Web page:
One of the things I keep hearing from family and friends regarding goals for 2019 is saving more money. I am no different. I’ve been thinking about this and doing some research on how to approach my personal finances with this goal in mind. I believe it takes a lot of work; changing unsuccessful habits and forming better ones, mindful spending, and specific goal setting. At least in my case, it’s just not enough to say, “I want to save money”. Without something more tangible in mind, like future home ownership, it’s not as easy to hold yourself accountable.

In doing some of my research, I came across a great article published by The Simple Dollar called “100 Great Ways to Save Money”. It shares a variety of useful tips on how to shave off pointless expenditures, maximize on everyday savings, and change the way we approach saving and spending money. Many of the suggestions include spending more time on rather basic activities are healthy, fun, and often free. For example, going for a walk with a friend. Reading more. Bringing a sack lunch to work. Quitting smoking. Drinking plain water. Having a coffee date instead of cocktails. While not necessarily the most glamorous, these ideas are certainly much kinder to your wallet and beneficial to your overall health and wellness.

Too real.

So those are more simple tweaks you can make, but for loftier goals, such as buying a car or starting a business, I think you have to shift your mentality about spending. I personally need to work on this and The Simple Dollar article references some mental tools you can employ to achieve these bigger goals.

Whenever you pick up an item and add it to your cart or to take it to the checkout, stop for 10 seconds and ask yourself why you’re buying it and whether you actually need it or not. If you can’t find a good answer, put the item back. This keeps me from making impulse buys on a regular basis.

Hamm, T. (2018, December 12). 100 Great Ways to Save Money. Retrieved from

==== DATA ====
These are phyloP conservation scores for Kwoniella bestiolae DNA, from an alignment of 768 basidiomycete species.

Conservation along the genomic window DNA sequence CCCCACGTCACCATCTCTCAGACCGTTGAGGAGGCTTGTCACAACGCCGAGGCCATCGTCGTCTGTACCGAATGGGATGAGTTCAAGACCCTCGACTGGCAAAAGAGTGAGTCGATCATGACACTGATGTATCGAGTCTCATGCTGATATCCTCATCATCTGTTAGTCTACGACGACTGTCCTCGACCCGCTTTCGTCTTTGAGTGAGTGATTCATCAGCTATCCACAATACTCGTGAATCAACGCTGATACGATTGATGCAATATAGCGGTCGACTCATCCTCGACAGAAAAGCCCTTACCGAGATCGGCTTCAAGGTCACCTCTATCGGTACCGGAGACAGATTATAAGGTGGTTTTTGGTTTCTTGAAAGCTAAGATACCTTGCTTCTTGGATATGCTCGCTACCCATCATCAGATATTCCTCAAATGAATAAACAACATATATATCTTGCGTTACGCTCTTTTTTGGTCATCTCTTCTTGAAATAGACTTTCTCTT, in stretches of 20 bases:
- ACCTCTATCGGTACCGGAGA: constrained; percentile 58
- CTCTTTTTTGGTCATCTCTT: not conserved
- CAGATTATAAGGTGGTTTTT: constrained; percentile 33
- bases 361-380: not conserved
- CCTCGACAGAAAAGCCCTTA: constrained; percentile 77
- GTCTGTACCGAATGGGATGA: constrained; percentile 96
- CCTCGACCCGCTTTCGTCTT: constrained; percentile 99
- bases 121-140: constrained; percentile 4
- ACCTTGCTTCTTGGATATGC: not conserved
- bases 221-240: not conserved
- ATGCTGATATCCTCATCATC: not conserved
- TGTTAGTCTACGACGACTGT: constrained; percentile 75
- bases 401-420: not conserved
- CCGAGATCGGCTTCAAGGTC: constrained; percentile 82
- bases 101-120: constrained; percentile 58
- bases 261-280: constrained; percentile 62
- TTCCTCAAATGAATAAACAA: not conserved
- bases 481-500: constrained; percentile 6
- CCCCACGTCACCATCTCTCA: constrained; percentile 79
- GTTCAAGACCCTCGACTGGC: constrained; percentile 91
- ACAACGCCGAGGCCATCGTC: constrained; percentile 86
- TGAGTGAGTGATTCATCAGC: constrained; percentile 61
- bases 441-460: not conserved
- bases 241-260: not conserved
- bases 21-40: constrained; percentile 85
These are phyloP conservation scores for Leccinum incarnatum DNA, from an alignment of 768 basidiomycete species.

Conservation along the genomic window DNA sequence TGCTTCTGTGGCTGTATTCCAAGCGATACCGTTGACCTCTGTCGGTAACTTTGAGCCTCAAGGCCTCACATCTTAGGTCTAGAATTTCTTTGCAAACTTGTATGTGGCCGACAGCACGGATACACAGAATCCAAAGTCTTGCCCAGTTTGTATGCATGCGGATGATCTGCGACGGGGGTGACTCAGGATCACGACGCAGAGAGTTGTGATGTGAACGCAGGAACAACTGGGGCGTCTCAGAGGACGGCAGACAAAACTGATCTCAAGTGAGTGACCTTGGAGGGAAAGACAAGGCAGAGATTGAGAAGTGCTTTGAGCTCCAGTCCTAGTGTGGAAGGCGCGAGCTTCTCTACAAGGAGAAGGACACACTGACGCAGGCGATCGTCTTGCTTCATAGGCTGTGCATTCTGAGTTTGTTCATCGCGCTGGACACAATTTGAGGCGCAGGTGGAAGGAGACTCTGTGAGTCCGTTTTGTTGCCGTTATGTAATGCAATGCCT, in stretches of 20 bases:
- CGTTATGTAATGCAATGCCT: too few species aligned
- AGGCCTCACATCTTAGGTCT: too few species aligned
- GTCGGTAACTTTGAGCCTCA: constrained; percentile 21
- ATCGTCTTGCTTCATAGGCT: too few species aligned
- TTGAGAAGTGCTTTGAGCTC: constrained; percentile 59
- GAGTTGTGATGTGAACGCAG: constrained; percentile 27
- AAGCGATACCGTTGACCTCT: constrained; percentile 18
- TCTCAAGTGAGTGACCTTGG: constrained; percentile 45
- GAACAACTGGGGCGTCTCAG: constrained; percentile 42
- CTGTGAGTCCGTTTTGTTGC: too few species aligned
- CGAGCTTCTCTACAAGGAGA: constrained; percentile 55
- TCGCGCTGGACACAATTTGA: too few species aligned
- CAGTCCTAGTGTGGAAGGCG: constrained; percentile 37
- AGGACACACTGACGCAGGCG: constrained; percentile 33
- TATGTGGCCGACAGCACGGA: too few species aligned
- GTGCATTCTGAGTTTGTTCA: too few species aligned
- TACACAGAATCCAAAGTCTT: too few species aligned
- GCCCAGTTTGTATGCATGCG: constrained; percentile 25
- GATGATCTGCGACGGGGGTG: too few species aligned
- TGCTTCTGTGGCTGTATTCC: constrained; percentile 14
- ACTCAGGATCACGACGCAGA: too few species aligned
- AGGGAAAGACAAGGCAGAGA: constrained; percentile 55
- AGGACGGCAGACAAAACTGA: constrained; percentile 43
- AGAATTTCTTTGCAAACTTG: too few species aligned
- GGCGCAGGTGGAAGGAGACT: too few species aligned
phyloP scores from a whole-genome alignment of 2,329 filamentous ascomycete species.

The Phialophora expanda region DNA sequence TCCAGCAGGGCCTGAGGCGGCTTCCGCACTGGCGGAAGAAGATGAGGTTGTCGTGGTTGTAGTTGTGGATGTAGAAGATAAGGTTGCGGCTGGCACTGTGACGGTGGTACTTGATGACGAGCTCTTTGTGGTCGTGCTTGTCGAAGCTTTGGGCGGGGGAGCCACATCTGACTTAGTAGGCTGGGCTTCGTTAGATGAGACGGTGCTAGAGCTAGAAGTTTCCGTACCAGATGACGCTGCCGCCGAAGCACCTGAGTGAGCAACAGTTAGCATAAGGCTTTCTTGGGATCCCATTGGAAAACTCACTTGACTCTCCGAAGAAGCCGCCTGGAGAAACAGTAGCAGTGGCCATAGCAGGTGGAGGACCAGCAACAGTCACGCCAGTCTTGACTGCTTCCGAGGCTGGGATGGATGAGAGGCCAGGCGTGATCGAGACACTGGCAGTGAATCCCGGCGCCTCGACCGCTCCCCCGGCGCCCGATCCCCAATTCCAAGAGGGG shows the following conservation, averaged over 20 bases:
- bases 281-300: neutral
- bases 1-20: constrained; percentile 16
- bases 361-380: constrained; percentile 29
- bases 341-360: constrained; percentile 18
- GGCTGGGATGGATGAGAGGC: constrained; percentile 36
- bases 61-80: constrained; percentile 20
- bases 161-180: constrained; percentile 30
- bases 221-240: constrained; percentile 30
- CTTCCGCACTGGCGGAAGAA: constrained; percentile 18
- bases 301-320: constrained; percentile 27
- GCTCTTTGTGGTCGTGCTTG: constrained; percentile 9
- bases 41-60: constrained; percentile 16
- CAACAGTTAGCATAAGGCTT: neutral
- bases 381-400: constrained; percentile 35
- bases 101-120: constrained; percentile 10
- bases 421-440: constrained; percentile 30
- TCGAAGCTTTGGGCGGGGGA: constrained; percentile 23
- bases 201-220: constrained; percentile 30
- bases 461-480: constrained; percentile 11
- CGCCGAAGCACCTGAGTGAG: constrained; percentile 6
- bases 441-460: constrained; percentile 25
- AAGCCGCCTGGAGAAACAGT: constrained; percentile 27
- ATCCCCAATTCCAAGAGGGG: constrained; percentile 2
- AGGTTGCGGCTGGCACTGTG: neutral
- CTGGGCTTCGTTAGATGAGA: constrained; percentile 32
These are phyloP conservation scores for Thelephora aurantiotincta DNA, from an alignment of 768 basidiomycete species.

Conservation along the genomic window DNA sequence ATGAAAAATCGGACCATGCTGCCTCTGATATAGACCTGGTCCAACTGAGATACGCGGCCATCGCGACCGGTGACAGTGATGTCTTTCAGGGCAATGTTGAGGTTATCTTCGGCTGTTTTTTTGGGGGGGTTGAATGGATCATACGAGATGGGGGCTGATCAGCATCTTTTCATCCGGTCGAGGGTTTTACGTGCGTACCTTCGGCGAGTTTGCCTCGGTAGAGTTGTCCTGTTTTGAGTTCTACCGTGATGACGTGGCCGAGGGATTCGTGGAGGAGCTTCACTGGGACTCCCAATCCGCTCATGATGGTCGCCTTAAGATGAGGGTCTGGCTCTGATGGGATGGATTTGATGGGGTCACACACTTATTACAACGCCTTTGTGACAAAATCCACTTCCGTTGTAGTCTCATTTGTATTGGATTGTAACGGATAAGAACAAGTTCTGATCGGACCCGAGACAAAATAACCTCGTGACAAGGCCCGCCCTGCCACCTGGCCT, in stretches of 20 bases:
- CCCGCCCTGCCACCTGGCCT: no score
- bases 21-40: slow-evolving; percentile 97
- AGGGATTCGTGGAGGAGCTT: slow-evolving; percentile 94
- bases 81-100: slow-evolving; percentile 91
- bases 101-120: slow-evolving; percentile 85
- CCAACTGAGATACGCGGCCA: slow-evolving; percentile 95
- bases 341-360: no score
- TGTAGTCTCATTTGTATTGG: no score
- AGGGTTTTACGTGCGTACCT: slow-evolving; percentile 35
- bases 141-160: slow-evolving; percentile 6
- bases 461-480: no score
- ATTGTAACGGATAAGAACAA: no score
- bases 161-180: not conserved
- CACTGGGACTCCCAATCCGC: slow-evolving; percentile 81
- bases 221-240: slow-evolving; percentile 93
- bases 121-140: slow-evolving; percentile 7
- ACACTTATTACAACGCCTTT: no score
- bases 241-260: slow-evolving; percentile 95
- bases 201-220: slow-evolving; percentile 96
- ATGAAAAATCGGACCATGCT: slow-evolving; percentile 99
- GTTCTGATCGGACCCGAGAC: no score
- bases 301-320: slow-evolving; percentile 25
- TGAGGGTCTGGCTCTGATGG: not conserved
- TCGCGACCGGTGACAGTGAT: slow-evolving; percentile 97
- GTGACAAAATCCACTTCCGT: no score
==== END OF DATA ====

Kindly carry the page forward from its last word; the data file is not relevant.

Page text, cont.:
Hamm also mentions the “30 Day Rule”, which is essentially waiting to decide on a purchase after 30 days with the possibility of losing interest in said purchase, aka realizing it is unnecessary. Curtailing impulsive, supposedly stress relieving shopping is something many of us need to work on in such a commercially consumptive society. This is especially resonant with me because I definitely find myself in the pattern of buying for brief happiness or because “I had a tough day and I deserve it”. Not really a very healthy solution.

That said, I do not intend to become a penny pincher or a miser. I think if you put out generosity in the world, it comes back to you, whether through gratitude, good karma, or in some tangible form. It feels good to give, whether to loved one, a stranger, or a charity. Money is never poorly spent (within reason) when it benefits someone else. I do also believe that it’s definitely okay to treat yourself, as long as it’s well thought out and within your means.

Other tools that might be helpful when it comes to budgeting is using an Excel template to track purchases. There are a lot available for free on the internet. Personally, I would rather pull out my eyes than do that, so software programs like Mint is a bit more user friendly as I’m not a numbers person and I don’t like the tedium of entering numbers or micromanaging every expenditure. Find what works for you. Even if you’re simply looking at your bank and credit card statements multiple times a day. You can’t just put your head and the sand and hope the bills don’t come, because they will!

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